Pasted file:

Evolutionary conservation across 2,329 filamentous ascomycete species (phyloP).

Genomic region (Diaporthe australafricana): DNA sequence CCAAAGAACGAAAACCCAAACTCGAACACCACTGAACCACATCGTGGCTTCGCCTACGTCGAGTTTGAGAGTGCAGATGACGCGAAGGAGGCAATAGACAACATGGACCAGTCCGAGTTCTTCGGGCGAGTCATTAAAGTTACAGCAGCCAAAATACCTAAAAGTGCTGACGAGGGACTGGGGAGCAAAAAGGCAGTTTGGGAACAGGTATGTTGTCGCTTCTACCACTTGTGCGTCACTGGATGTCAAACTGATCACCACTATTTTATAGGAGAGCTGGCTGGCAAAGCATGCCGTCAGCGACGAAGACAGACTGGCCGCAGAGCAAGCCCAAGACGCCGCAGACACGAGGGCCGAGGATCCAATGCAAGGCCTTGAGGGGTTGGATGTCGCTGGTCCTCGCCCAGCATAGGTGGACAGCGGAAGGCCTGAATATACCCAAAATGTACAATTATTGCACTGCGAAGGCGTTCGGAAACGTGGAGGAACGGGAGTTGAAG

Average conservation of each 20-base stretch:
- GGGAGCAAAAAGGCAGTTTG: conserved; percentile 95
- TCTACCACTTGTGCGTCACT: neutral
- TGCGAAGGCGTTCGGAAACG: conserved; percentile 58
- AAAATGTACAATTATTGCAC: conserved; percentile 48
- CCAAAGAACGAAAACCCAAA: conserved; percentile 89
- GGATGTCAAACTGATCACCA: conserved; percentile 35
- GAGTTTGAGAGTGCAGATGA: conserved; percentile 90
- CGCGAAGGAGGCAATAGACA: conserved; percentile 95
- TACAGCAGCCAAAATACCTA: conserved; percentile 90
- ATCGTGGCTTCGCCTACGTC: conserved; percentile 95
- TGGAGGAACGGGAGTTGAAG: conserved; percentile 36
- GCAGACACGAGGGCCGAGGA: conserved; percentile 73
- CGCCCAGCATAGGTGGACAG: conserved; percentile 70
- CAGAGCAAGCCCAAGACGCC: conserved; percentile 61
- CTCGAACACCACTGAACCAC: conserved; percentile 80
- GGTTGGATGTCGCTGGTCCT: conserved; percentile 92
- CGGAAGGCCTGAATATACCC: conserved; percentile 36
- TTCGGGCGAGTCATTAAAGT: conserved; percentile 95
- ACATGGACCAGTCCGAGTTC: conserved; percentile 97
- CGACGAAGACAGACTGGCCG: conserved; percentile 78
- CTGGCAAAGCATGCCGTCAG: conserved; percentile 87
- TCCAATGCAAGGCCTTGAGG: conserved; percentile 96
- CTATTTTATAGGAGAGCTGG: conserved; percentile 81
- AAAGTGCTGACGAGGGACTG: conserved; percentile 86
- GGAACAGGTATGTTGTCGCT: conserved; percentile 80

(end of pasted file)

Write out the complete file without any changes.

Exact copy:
Evolutionary conservation across 2,329 filamentous ascomycete species (phyloP).

Genomic region (Diaporthe australafricana): DNA sequence CCAAAGAACGAAAACCCAAACTCGAACACCACTGAACCACATCGTGGCTTCGCCTACGTCGAGTTTGAGAGTGCAGATGACGCGAAGGAGGCAATAGACAACATGGACCAGTCCGAGTTCTTCGGGCGAGTCATTAAAGTTACAGCAGCCAAAATACCTAAAAGTGCTGACGAGGGACTGGGGAGCAAAAAGGCAGTTTGGGAACAGGTATGTTGTCGCTTCTACCACTTGTGCGTCACTGGATGTCAAACTGATCACCACTATTTTATAGGAGAGCTGGCTGGCAAAGCATGCCGTCAGCGACGAAGACAGACTGGCCGCAGAGCAAGCCCAAGACGCCGCAGACACGAGGGCCGAGGATCCAATGCAAGGCCTTGAGGGGTTGGATGTCGCTGGTCCTCGCCCAGCATAGGTGGACAGCGGAAGGCCTGAATATACCCAAAATGTACAATTATTGCACTGCGAAGGCGTTCGGAAACGTGGAGGAACGGGAGTTGAAG

Average conservation of each 20-base stretch:
- GGGAGCAAAAAGGCAGTTTG: conserved; percentile 95
- TCTACCACTTGTGCGTCACT: neutral
- TGCGAAGGCGTTCGGAAACG: conserved; percentile 58
- AAAATGTACAATTATTGCAC: conserved; percentile 48
- CCAAAGAACGAAAACCCAAA: conserved; percentile 89
- GGATGTCAAACTGATCACCA: conserved; percentile 35
- GAGTTTGAGAGTGCAGATGA: conserved; percentile 90
- CGCGAAGGAGGCAATAGACA: conserved; percentile 95
- TACAGCAGCCAAAATACCTA: conserved; percentile 90
- ATCGTGGCTTCGCCTACGTC: conserved; percentile 95
- TGGAGGAACGGGAGTTGAAG: conserved; percentile 36
- GCAGACACGAGGGCCGAGGA: conserved; percentile 73
- CGCCCAGCATAGGTGGACAG: conserved; percentile 70
- CAGAGCAAGCCCAAGACGCC: conserved; percentile 61
- CTCGAACACCACTGAACCAC: conserved; percentile 80
- GGTTGGATGTCGCTGGTCCT: conserved; percentile 92
- CGGAAGGCCTGAATATACCC: conserved; percentile 36
- TTCGGGCGAGTCATTAAAGT: conserved; percentile 95
- ACATGGACCAGTCCGAGTTC: conserved; percentile 97
- CGACGAAGACAGACTGGCCG: conserved; percentile 78
- CTGGCAAAGCATGCCGTCAG: conserved; percentile 87
- TCCAATGCAAGGCCTTGAGG: conserved; percentile 96
- CTATTTTATAGGAGAGCTGG: conserved; percentile 81
- AAAGTGCTGACGAGGGACTG: conserved; percentile 86
- GGAACAGGTATGTTGTCGCT: conserved; percentile 80